Professor continues world’s longest elk study
Posted on 29 March 2016
MISSOULA – University of Montana ungulate habitat ecology Associate Professor Mark Hebblewhite recently received a $435,000 grant from the National Science Foundation to continue a 15-year study of migratory elk in Alberta, Canada.
Since 2001 Hebblewhite and co-principal investigator Evelyn Merrill of the University of Alberta have collared and tracked more than 500 elk in one of the longest-running field research projects on the species.
By monitoring this large herd over their lifespans – through reproduction, migration and survival – this long-term study provides clues on why elk migrate, how their migrations change, the role of predators like wolves and grizzly bears on elk populations, and the effects of fire, logging, climate change and management actions, such as hunting, on the herd.
Additionally, 10 graduate students have worked on the project and hundreds of undergraduate students from both UM and University of Alberta have learned about elk and ungulate migration through the study. One former graduate student, Scott Eggeman, now is employed with Montana Fish, Wildlife and Parks in the Blackfoot-Clearwater Wildlife Management Area.
Hebblewhite also will work with students in the UM School of Journalism and UM’s geography department to provide information to the public in innovative ways.
The Ya Ha Tinda elk herd is well-known regionally because it lives in and just outside Banff National Park. The elk winter outside the park and then move into the park in the spring where they remain through fall. The region is also important as a trophy hunting area – the largest bull elk registered in Canada was harvested there decades ago.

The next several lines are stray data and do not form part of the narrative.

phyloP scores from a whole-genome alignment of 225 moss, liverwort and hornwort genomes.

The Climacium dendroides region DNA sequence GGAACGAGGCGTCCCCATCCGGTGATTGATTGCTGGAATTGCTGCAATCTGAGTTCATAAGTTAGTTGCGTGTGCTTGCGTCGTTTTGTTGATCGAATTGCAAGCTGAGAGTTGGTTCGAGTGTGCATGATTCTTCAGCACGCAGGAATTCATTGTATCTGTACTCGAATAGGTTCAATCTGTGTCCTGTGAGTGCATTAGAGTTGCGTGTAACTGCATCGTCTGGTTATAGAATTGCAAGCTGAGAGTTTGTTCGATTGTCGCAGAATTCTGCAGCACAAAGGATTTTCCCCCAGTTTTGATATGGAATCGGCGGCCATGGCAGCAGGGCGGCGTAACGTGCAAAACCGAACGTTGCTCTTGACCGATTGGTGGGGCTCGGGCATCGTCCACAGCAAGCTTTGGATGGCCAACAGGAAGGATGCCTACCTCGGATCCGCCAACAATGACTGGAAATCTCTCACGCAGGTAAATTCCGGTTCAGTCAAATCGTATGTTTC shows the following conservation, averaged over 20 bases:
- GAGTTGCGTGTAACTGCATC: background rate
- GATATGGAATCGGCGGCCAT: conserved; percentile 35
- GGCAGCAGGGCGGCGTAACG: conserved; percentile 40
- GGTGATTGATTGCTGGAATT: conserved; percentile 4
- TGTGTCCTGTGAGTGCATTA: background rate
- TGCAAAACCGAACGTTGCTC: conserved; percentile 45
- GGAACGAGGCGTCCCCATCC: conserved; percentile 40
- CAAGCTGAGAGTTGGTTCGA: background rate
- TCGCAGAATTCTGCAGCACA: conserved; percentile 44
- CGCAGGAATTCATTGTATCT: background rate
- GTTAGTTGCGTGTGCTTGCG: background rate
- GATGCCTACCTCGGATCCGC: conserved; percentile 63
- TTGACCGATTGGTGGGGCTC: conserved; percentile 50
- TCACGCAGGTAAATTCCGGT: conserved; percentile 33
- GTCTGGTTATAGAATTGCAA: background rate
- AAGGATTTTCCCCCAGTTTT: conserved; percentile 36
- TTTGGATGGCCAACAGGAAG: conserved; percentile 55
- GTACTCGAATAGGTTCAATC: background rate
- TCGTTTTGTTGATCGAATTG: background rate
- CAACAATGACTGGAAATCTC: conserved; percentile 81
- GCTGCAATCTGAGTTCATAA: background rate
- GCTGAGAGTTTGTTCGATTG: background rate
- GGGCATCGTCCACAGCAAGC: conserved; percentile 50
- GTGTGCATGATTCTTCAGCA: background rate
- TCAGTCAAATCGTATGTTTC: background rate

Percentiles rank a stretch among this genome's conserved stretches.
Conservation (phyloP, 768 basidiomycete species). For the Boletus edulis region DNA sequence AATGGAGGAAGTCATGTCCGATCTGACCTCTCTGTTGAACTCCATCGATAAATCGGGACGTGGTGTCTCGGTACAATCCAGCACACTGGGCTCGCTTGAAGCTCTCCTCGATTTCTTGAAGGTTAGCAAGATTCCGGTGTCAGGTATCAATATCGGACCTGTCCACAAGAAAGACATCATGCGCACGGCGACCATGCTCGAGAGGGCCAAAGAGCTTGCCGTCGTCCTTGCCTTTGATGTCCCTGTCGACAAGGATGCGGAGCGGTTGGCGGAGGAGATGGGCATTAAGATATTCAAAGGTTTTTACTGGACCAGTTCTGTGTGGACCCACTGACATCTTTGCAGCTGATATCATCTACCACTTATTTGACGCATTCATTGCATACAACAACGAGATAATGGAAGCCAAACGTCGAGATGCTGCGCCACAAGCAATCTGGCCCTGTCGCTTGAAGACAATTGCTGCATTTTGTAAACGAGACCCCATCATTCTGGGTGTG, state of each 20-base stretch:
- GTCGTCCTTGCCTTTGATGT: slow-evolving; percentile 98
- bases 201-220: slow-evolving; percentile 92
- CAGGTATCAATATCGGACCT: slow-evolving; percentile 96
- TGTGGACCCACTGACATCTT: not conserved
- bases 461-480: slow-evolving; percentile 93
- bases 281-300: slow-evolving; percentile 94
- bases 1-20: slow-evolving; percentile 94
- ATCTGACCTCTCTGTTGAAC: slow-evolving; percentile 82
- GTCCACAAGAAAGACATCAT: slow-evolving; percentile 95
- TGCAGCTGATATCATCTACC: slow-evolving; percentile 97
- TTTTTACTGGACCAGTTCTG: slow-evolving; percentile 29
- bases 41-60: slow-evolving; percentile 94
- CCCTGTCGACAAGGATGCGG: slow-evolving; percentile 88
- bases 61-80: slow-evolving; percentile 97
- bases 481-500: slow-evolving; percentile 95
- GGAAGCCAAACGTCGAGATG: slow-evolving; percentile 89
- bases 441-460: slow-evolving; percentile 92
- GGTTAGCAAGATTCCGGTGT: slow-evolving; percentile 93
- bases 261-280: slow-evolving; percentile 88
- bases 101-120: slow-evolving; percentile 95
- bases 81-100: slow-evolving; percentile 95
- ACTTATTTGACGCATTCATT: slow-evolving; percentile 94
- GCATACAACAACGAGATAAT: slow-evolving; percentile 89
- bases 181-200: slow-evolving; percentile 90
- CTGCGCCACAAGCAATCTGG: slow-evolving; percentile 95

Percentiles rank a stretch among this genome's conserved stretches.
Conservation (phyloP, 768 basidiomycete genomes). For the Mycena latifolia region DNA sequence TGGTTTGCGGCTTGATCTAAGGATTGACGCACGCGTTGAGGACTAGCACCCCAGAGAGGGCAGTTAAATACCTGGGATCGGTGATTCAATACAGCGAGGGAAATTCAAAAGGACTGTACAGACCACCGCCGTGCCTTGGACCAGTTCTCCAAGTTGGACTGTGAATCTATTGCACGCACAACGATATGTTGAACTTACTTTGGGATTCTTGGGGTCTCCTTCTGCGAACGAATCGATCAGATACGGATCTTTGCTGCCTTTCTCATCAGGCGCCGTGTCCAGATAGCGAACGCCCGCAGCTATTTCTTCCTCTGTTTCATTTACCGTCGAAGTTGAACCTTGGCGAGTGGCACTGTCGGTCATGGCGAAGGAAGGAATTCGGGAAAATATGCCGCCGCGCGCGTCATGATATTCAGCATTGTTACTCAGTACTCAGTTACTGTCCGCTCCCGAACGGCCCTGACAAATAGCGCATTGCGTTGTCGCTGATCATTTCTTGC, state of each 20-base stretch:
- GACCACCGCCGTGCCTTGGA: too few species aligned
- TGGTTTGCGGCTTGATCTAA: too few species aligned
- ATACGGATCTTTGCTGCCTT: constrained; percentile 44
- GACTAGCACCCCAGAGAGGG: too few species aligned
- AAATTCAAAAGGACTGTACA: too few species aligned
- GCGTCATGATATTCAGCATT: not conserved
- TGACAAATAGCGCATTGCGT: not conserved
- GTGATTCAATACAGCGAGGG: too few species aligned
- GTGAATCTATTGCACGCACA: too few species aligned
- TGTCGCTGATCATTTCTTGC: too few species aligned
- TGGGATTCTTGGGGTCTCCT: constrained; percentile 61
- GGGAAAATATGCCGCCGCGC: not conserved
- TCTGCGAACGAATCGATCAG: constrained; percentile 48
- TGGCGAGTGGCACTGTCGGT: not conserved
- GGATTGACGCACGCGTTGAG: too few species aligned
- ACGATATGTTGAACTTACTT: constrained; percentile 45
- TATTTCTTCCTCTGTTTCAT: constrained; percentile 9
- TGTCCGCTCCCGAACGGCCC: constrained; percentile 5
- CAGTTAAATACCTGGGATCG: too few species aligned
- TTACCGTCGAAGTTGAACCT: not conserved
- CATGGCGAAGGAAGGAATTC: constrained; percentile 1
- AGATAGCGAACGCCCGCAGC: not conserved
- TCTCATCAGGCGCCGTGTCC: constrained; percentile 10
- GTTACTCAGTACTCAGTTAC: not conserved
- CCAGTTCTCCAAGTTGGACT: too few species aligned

Hebblewhite said he hopes the continued funding will shed light on why fewer of these elk migrate and what impact this loss of migration has on the overall elk population, as well as other migratory elk through the West.
“This long-term study has given us unparalleled insights into the lives of these long-lived animals,” Hebblewhite said. “Elk can live up to 20 years or more in the wild, and often our studies are too short term to really figure out what makes elk tick, why they migrate, why their populations change and how we as humans affect them. But it’s also impossible to study every elk population everywhere forever, which is why this funding will continue to ensure our long-term project provides valuable information to manage elk everywhere.”
NSF funded Hebblewhite’s study under its Long-Term Research in Environmental Biology program. Additional research support comes from hunting groups, Parks Canada, Alberta Fish and Wildlife, and the Rocky Mountain Elk Foundation.